Family judges are not in the business of dictating to adults of full capacity what they should or should not do. The point was powerfully made by the case of an 18-year-old girl who was determined to move overseas to live with a man many years older than her who had a self-confessed addiction to child pornography.
The girl had a history of serious mental illness and had expressed suicidal thoughts. However, she was currently doing very well in semi-independent accommodation and was studying at college. In the light of expert evidence, there was no dispute that she had the mental capacity to make important decisions for herself.
She wished to travel overseas to be with a man whom she met in an online chatroom. He was more than a decade older than her, had continued his internet relationship with her at a time when he knew that she was still a child and had confessed to her that he was addicted to pornography involving very young children. He had sent her an engagement ring, professing his intention to marry her, and she was adamant that she wished to be with the man she loved.
The council, however, characterised her decision as ultra-unwise. It asserted that she was the victim of his undue and malign influence and that, were she to travel overseas, her mental health would suffer to the point where she might quite possibly kill herself. It asked the High Court to exercise its inherent jurisdiction to ban her from travelling overseas and to impound her passport for six months.
Ruling on the matter, the Court noted that it had no jurisdiction to make the orders sought under the Mental Capacity Act 2005 because the girl, having attained her majority, is an adult and has capacity. The inherent power relied upon by the council was only exercised in truly exceptional cases. The Court emphasised that the girl should not be treated as incapable of making decisions for herself merely because she was making unwise ones.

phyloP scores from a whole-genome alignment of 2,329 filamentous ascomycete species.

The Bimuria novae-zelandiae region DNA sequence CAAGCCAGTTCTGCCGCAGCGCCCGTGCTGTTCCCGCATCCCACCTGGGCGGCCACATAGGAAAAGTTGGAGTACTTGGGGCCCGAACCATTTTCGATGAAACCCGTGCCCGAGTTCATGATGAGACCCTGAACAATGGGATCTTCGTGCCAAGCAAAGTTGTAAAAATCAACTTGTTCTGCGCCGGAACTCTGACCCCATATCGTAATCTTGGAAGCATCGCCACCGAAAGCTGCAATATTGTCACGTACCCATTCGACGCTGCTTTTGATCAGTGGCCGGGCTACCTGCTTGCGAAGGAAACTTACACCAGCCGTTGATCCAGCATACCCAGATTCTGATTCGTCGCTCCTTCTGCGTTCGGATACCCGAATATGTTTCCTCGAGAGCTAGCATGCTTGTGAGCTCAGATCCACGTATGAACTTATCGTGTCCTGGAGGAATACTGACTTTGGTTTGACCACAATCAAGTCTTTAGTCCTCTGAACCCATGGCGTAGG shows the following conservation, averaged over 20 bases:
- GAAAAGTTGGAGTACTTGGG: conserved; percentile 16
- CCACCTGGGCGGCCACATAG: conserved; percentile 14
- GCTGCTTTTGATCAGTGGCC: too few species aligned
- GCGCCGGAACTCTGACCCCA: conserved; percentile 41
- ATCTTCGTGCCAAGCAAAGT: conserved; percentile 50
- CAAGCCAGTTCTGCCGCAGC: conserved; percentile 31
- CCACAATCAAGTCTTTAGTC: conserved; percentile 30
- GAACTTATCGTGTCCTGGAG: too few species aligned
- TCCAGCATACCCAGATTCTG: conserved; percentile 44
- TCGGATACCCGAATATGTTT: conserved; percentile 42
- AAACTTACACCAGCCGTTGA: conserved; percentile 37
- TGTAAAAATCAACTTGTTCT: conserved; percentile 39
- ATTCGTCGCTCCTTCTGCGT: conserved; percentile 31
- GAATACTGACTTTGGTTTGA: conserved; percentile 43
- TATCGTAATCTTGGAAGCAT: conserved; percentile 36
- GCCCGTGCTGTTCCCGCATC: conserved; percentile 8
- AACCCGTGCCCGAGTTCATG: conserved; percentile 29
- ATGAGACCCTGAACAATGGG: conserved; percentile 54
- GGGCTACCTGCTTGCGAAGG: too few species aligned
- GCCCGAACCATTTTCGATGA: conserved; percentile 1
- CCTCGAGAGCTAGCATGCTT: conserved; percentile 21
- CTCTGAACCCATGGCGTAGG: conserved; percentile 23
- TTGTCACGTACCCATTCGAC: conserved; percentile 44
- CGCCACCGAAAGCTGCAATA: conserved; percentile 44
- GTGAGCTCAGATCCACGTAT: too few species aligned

In refusing the council’s application, the Court found that the travel ban sought would be dictatorial in nature and would amount to decisions of the utmost importance being imposed on the girl. It would also fundamentally breach her human right to respect for her private and family life. That included a right to live her personal life and to develop intimate and other relationships as she chose.
The Court noted that the girl had agreed that she would not leave the country prior to the end of her college course. Echoing the council’s justified concerns, it urged her to listen to advice and to think long and hard before taking a course that was very unwise and would put her wellbeing at real risk.